If you should find yourselves in a similar situation, I will pass along a piece of helpful information: Enterprise rents 3/4 ton and 1 ton pickups, both diesel and gas. All are new Ram 2500s and 3500s or Ford F250s and F350s. The 3/4 ton we rented was $75 per day, which also included 300 iles per diem free. But not every Enterprise location has the trucks - only the truck rental locations. Fortunately, Harrisburg had trucks. That solved the Airstream problem - I could just transfer my Equal-i-zer/AirSafe hitch from my truck to the rental and haul the Silver Twinkie home. The truck was a different matter. No one had a flatbed trailer big enough or heavy enough to haul my truck. Not Enterprise, not U-Haul, nada. Triple K said that they could haul it up on a tilt-back, but that it would cost $2200.

Desperate times call for desperate measures, and I had an old buddy that pulled his 40,000 lb excavator to local jobs on a flatbed behind his 1995 International dump truck - which was a former town plow/sand truck; i.e. no suspension and a straight pipe exhaust up the passenger side. It worked fine for local hauling around Washington County, but now we were talking about a 750+ mile round trip at highway speeds and across a state border (that cost $148 for a three-day permit, BTW). Brooks said that he would call me back; which he did about an hour later, and said that he “thought” he could cob-job a couple minor repairs so that the truck could make it. “Thought”. I mentioned that having two dead diesels in Pennsylvania was a scenario that I had absolutely no solution for... But hey, Airstreaming is an adventure, right? ;-)
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Old 05-08-2019, 11:40 PM   #7
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The rescued Silver Twinkie again heads Northward...


Early on the morning of Thursday, April 25th my wife Sandi brought me down to the Enterprise rental place by 7:00am, when they opened, and where there was a nice, new Ram 2500 Hemi gasser waiting for me. We drove back up to Triple K at Exit 77 to get the hitch and all my tools out of my truck, and then on up to the KOA at Exit 90 to hitch up the Airstream. By 10:00am we were once again northbound on I-81, with the Rental Ram pulling the Airstream and Sandi following in the VW. The biggest difference in the rental truck and mine (other than the obvious one being that it ran, and mine didn’t) was when that Hemi would scream at 4500 rpm pulling the uphill grades on the Alleghenies - as opposed to the 1600 rpm rumble in 6th gear of my standard tranny at 65 mph going up the grades, and the bleating of the engine brake at the same rpm going down the other sides. We arrived home with just enough daylight to set, unhitch and level the Airstream in its summer spot. The first part of the mission was accomplished, but the adventure continued...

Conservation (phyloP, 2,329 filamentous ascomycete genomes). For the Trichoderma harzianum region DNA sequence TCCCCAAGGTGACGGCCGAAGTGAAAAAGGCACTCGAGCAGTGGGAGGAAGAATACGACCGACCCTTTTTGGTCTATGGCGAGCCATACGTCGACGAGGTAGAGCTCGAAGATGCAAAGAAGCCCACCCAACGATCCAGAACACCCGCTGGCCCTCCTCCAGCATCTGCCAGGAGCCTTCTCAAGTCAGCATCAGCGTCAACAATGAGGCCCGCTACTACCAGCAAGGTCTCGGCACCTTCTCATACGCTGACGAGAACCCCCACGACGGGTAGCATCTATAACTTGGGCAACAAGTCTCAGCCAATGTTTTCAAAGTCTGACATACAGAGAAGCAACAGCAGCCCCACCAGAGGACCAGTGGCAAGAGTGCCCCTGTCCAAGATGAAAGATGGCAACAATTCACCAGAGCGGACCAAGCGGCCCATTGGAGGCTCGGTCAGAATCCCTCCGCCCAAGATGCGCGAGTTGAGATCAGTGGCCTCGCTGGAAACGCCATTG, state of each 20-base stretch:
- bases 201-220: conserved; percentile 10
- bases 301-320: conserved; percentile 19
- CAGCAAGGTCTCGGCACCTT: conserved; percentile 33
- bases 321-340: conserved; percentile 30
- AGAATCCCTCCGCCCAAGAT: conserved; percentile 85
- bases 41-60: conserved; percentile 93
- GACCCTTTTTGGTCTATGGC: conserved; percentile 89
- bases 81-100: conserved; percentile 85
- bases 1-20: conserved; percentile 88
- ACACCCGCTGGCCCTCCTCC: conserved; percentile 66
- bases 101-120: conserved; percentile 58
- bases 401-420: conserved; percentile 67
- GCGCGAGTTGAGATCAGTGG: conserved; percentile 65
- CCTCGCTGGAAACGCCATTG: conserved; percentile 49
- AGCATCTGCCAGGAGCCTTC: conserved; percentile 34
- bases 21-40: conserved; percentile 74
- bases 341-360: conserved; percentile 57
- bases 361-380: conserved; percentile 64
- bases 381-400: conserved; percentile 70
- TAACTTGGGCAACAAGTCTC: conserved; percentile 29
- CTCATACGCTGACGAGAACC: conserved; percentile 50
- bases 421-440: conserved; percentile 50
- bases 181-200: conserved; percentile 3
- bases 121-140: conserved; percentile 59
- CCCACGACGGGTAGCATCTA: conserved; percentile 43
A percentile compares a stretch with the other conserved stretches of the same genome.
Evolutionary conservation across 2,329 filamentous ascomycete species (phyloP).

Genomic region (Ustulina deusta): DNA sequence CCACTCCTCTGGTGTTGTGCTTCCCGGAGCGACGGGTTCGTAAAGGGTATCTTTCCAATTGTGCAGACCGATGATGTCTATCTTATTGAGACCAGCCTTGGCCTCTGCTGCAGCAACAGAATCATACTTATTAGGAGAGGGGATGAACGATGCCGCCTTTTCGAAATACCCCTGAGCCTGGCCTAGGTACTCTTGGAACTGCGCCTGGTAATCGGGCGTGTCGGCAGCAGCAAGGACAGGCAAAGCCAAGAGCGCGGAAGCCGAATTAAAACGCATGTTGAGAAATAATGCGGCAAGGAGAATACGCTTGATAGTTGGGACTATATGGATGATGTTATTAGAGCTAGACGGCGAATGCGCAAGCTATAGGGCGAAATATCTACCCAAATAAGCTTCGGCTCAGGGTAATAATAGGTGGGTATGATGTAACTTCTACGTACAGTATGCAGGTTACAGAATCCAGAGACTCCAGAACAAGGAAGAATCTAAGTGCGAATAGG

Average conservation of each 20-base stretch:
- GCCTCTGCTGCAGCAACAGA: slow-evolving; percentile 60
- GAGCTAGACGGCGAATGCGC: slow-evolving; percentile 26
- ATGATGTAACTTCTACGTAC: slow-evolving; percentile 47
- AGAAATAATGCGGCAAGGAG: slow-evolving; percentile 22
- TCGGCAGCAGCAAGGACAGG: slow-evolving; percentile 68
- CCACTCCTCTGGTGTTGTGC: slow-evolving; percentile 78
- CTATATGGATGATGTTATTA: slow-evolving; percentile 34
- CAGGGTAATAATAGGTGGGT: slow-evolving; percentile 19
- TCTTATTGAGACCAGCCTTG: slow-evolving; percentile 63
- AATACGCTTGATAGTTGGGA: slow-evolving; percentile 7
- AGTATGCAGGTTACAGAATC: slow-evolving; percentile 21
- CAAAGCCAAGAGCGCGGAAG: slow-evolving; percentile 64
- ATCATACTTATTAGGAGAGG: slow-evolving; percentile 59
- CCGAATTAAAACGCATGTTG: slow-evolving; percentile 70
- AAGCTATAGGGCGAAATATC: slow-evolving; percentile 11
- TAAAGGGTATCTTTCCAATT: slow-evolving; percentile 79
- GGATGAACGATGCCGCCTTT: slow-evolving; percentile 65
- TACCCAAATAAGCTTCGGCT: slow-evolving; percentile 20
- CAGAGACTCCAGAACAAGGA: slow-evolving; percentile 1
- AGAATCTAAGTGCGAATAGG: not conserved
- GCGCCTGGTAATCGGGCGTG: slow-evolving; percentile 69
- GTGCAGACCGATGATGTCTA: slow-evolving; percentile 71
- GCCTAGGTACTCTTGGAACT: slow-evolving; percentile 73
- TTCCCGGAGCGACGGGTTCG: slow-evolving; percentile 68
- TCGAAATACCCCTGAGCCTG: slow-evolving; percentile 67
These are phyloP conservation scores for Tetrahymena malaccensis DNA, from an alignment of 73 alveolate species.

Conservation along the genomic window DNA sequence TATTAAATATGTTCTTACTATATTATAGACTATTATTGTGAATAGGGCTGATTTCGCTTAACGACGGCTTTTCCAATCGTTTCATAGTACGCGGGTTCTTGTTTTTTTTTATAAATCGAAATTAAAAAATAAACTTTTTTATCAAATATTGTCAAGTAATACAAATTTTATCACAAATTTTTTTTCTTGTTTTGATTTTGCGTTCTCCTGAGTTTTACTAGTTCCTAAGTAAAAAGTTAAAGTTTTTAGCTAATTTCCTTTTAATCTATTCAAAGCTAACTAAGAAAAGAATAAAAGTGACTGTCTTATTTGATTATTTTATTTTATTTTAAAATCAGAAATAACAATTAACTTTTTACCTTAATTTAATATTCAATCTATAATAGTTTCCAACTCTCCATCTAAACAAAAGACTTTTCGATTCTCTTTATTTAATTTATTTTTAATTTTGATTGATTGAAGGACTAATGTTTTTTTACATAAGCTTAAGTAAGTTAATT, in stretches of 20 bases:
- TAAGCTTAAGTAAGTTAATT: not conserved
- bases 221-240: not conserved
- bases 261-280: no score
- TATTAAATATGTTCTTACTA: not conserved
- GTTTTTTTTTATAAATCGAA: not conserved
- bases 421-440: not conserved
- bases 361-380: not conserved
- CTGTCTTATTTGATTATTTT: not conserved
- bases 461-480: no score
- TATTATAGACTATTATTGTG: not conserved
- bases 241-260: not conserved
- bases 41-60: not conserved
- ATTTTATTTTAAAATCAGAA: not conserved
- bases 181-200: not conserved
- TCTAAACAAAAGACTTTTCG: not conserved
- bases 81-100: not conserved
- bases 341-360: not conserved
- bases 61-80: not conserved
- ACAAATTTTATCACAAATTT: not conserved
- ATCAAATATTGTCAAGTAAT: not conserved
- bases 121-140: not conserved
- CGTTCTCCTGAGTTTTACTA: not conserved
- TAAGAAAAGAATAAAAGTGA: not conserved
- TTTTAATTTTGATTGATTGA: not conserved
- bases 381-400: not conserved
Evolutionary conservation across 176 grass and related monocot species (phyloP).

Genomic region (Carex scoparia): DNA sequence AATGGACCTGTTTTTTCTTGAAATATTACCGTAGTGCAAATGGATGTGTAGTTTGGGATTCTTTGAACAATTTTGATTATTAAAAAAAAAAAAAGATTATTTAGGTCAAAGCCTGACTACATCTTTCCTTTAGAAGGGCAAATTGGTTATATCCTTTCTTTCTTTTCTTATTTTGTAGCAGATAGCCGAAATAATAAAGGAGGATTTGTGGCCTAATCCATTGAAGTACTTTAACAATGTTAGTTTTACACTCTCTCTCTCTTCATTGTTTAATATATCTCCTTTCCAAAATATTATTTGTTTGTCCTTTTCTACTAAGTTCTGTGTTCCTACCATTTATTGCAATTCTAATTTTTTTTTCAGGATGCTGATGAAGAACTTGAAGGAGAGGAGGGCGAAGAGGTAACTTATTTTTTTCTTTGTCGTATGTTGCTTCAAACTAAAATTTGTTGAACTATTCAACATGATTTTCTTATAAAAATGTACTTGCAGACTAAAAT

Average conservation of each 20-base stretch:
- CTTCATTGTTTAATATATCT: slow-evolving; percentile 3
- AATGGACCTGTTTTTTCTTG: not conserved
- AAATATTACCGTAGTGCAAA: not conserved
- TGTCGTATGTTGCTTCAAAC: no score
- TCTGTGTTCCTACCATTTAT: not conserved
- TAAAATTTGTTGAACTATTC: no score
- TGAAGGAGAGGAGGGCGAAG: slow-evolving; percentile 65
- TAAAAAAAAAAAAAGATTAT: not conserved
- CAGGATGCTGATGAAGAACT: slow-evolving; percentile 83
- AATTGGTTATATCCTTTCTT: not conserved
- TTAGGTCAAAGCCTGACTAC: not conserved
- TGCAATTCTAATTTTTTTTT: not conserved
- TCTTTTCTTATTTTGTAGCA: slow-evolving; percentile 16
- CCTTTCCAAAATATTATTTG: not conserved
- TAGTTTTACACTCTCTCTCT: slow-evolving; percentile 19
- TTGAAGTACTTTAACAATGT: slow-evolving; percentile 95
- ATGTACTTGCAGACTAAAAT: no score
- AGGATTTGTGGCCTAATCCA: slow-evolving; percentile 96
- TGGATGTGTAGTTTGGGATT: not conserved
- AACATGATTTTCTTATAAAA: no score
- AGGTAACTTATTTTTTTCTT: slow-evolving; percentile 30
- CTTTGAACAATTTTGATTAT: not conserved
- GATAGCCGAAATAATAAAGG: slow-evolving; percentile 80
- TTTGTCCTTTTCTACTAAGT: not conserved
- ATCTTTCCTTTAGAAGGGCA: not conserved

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Old 05-08-2019, 11:43 PM   #8
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The "Shushan Cavalry" to the rescue; we do not leave our wounded behind!


Up again at 5am on Friday, April 26th to meet my buddy, Brooks (henceforth known as the “Shushan Cavalry” for his daring and timely rescue) down on the flats by the campground entrance to load the rental Ram onto his flatbed trailer, and then to a nearby country diner for a hearty breakfast. I figured it was going to be a long, hard drive to Harrisburg before we saw supper. After giving me the “fellow woodchuck” deep discount, I was to pay him $1200 for the two day use of him and his truck and trailer, all diesel used in the trip, hotel room and meals, plus interstate permit fees. I figured it was going to be at least $1800 out-of-pocket (and *not* covered by warranty), but better than the $2200 previously quoted, and being paid to a friend. He really was risking his “bread and butter” rig to help save my butt.